Thursday, March 17, 2011

A Day in the Field...Doing Geology in the Mother Lode

The state flower growing in the state rock next to a site where the state mineral was being mined...the only thing missing was the state mammal, and it's been missing for 80 years. On second thought, I would prefer not to have run into our state mammal anyway. It's the California grizzly, after all. I am talking about an early spring arrival California poppy growing in an exposure of serpentine along a fault in California's Mother Lode where gold was being mined from the 1850's through the 1930's. I was in the field last Saturday!

It's been an emotionally tough week. The sorrow and grief over the earthquake and tsunami in Japan, compounded by the ongoing meltdown at the Fukushima nuclear power plant has been bearing down on most of us. We face draconian budget cuts in our state educational system, and friends and fellow workers received layoff notices this week. Science is under attack at a time when it needs to be upheld as a way of working through serious and profound problems that face society in agriculture, energy and climate change. But the right questions aren't even being asked or discussed.

I have felt despair in so many ways. But like I said, I was in the field last Saturday, and I learned something. Teachers may think of their role as trying to inspire their students, but sometimes it's the other way around. The thirty students inspired me as they discovered some new things about their world. I wasn't dragging them around; they were pulling me...

We were exploring the southern Mother Lode between the Gold Rush towns of Mariposa and Jamestown, and learned how the gold was mined, how it formed, and a bit about the environmental devastation the mining caused. We got to collect the gold ore, quartz crystals, a rare chromium mica called mariposite, and pyrite. We also had a nice view up the Merced River towards Yosemite Valley! El Capitan is the steep cliff on the left, the tip of Half Dome appears just left of center, and Clouds Rest is the snowy peak behind El Cap.

We started at the dredge tailings around Snelling and Merced Falls. To get at microscopic bits of gold that had been carried down the rivers into the Central Valley, the mining companies dug holes down to the groundwater table, forming ponds in which they floated a factory ship that dug out one end of the pond, processed the sediments for gold, and dumped the waste on the other end. They worked their way across the landscape, ripping up the topsoil and leaving behind square miles of rockpiles. The land is mostly useless now, but it provided us an opportunity to identify the kinds of rocks that occur upstream, and which reveal something of Sierran history. There was quartzite (baked and pressurized beach sands), metavolcanic greenstone, slate, and occasional fragments of marble and granite. Three quarters of the rocks found in the Sierra are various types of granitic rock, but in the Mother Lode, the more ancient and more common metamorphic rocks tell a story of ancient shorelines, terrane collisions, volcanism and other activity. These rocks are far older than the granitic intrusions.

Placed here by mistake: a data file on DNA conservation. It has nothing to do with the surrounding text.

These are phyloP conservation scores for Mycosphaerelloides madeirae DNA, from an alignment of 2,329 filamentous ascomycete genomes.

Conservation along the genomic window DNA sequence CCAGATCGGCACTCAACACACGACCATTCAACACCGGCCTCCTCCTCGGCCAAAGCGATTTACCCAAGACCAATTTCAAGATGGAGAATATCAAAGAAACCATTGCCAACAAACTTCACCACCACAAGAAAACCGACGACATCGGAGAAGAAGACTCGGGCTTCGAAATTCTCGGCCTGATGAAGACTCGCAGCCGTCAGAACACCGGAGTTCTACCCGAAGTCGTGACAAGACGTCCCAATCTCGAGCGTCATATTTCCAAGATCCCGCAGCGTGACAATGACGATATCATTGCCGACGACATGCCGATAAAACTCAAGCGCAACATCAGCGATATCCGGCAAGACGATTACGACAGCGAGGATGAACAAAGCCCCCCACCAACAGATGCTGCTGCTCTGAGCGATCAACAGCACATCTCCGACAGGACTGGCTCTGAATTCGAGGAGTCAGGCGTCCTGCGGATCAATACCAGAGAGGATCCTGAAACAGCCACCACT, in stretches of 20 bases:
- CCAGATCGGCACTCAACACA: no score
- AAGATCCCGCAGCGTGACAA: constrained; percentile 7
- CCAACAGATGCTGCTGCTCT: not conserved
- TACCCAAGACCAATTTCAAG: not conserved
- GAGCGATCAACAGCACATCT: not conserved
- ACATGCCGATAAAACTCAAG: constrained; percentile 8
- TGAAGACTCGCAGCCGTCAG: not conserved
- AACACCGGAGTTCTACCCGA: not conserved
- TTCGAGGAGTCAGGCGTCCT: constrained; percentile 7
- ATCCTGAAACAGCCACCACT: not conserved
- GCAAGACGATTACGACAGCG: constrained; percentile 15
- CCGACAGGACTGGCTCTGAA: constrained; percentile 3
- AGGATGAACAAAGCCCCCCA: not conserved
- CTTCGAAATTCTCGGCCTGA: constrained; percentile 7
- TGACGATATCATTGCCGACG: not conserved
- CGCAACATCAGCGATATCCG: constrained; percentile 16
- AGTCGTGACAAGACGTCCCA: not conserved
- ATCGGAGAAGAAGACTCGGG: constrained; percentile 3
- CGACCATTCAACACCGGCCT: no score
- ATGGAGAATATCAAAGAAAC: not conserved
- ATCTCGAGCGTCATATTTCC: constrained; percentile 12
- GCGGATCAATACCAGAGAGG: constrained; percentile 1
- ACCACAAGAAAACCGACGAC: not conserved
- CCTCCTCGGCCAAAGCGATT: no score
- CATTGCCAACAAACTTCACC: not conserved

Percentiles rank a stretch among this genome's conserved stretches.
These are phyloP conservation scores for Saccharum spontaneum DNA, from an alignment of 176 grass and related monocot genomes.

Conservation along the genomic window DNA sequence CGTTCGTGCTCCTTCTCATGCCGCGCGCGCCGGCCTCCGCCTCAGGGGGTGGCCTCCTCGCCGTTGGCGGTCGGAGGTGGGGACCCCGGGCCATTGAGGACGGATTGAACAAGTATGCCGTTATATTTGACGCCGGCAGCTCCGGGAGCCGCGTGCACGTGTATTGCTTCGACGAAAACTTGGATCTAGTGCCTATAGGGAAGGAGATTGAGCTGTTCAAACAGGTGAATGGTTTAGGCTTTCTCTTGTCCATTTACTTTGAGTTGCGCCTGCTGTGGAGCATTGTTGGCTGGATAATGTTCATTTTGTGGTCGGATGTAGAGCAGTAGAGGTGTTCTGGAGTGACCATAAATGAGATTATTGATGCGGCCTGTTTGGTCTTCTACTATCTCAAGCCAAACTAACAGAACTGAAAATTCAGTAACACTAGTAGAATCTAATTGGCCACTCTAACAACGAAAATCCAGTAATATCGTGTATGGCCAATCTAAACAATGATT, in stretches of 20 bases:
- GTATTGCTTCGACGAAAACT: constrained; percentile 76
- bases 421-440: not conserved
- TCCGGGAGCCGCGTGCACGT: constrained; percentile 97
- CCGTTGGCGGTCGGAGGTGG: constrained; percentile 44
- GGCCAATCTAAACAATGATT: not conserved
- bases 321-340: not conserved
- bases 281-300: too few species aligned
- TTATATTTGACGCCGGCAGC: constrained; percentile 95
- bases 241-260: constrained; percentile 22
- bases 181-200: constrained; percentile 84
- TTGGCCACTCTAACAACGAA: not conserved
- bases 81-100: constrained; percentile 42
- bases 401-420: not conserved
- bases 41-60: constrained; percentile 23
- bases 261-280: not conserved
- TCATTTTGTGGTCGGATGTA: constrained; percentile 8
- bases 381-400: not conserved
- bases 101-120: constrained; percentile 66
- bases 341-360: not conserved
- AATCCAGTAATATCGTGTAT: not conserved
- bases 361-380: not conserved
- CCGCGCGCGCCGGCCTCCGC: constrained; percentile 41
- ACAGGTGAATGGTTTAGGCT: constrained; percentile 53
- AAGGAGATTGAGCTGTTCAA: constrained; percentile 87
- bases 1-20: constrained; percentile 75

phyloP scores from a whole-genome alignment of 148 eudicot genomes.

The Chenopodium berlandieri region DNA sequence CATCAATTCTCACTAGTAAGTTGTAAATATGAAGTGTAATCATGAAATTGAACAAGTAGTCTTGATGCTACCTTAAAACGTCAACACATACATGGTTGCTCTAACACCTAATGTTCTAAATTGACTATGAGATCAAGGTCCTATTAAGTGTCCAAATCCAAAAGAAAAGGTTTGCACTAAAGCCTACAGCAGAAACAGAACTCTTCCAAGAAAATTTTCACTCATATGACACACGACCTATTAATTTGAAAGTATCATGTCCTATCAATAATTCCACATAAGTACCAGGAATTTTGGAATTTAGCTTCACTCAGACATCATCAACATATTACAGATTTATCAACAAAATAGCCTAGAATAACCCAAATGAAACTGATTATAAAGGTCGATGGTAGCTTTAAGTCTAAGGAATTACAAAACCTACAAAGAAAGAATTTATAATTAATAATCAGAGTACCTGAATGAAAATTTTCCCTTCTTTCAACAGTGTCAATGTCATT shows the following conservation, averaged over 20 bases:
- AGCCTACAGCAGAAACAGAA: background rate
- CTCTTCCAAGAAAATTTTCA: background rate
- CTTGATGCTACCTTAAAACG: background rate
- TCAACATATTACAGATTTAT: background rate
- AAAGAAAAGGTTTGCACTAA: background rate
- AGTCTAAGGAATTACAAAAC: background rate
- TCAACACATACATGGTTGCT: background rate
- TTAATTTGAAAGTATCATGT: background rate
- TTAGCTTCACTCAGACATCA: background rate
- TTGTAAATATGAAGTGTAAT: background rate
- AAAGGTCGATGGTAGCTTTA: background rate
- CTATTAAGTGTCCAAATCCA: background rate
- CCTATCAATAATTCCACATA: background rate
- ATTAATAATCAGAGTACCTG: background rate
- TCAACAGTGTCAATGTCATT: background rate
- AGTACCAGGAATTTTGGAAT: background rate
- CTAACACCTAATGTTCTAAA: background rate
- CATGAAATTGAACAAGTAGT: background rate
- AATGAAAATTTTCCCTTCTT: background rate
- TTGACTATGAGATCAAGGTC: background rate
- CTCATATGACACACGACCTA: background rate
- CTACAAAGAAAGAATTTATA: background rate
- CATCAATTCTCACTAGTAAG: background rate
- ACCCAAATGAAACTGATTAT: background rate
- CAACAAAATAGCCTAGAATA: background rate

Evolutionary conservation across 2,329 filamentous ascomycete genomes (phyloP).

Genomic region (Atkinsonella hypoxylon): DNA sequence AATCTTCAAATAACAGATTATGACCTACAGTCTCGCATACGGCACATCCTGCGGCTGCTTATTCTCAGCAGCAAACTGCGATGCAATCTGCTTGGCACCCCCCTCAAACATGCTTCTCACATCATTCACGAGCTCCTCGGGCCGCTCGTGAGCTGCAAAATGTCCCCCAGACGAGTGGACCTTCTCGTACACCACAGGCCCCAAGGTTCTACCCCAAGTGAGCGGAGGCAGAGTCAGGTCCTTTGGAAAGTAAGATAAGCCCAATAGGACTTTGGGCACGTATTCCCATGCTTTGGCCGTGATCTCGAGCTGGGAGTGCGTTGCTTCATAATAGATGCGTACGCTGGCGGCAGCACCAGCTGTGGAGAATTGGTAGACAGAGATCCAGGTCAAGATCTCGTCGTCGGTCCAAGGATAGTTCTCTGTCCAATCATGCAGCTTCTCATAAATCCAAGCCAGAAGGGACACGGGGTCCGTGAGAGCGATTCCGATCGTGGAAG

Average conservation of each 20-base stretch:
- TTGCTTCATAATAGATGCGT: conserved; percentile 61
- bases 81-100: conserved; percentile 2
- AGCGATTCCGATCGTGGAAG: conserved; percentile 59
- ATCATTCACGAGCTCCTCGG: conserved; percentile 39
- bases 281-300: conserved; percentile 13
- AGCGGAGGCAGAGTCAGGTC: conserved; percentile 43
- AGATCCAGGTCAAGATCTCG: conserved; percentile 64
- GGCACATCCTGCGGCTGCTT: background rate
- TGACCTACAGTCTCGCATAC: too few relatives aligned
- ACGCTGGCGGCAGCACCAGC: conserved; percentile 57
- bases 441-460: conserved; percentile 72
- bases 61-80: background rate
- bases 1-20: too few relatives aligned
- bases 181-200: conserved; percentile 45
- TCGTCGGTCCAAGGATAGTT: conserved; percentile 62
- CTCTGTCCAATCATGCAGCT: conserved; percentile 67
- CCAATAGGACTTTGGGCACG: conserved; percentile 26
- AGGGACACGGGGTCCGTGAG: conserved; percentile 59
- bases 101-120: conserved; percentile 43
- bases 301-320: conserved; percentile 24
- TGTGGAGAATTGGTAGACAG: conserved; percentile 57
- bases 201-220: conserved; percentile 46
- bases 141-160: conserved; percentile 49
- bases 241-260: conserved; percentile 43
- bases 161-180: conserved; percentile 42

Later in the day we explored an abandoned gold mine (just the outside, mind you) where we found the most interesting minerals, and found the famous outcrop just west of Coulterville where we could see the minerals and rocks in their original arrangement. This stretch of the Mother Lode was relatively barren of gold, so the outcrop was not mined like so many others.
It was nice to see them discussing and exploring the outcrop! That doesn't always happen.
Our day included a stop at the California State Mining and Mineral Museum in Mariposa, where a great many spectacular specimens are on display. I photograph a different group of minerals every time I visit, and somehow I concentrated on the gold this time. The leafy gold above is a piece of a larger 44 lb nugget discovered at the Harvard Open Pit Mine just before it closed down in the 1990's (the big nugget is on display at the Ironstone Winery in Murphys, a bit farther north just off of Highway 49. Below is the Fricot Nugget, weighing in at 13 lbs. It's the biggest specimen on display, and one of the largest to survive the Gold Rush era without being melted down. If you are curious, the largest single specimen ever found in the state weighed just short of 200 lbs. It got melted down, but a replica is on display in the museum.
Strangely enough, the specimen I found most interesting was one of the smallest. We tend think of gold as nuggets that have been rolled in a stream and rounded off. We don't often think of gold crystals, but there it is below. Gold crystallizes in the isometric (cubic) system, but not generally as square cubes. The specimen below looks to be more like a dodecahedron.
Across from the mine site we took a brief excursion into the Earth's mantle, which is normally found many miles below the crust, but which been pushed up to the surface along a major fault system. Most of the mantle rock (peridotite)has been altered to serpentine, but we could find some chunks of mostly unaltered mantle material.

We ended the day with stops to look at the abandoned Harvard Open Pit Mine that operated in the 1980's and 1990's, and at Table Mountain near Jamestown, a famous example of an inverted stream. I may have more to say about it next week, since our geology club is intending to climb it this weekend (in the rain, probably).

All in all it was a good day, a brief respite from sorrow, and a day of being inspired by the enthusiasm of some great students.

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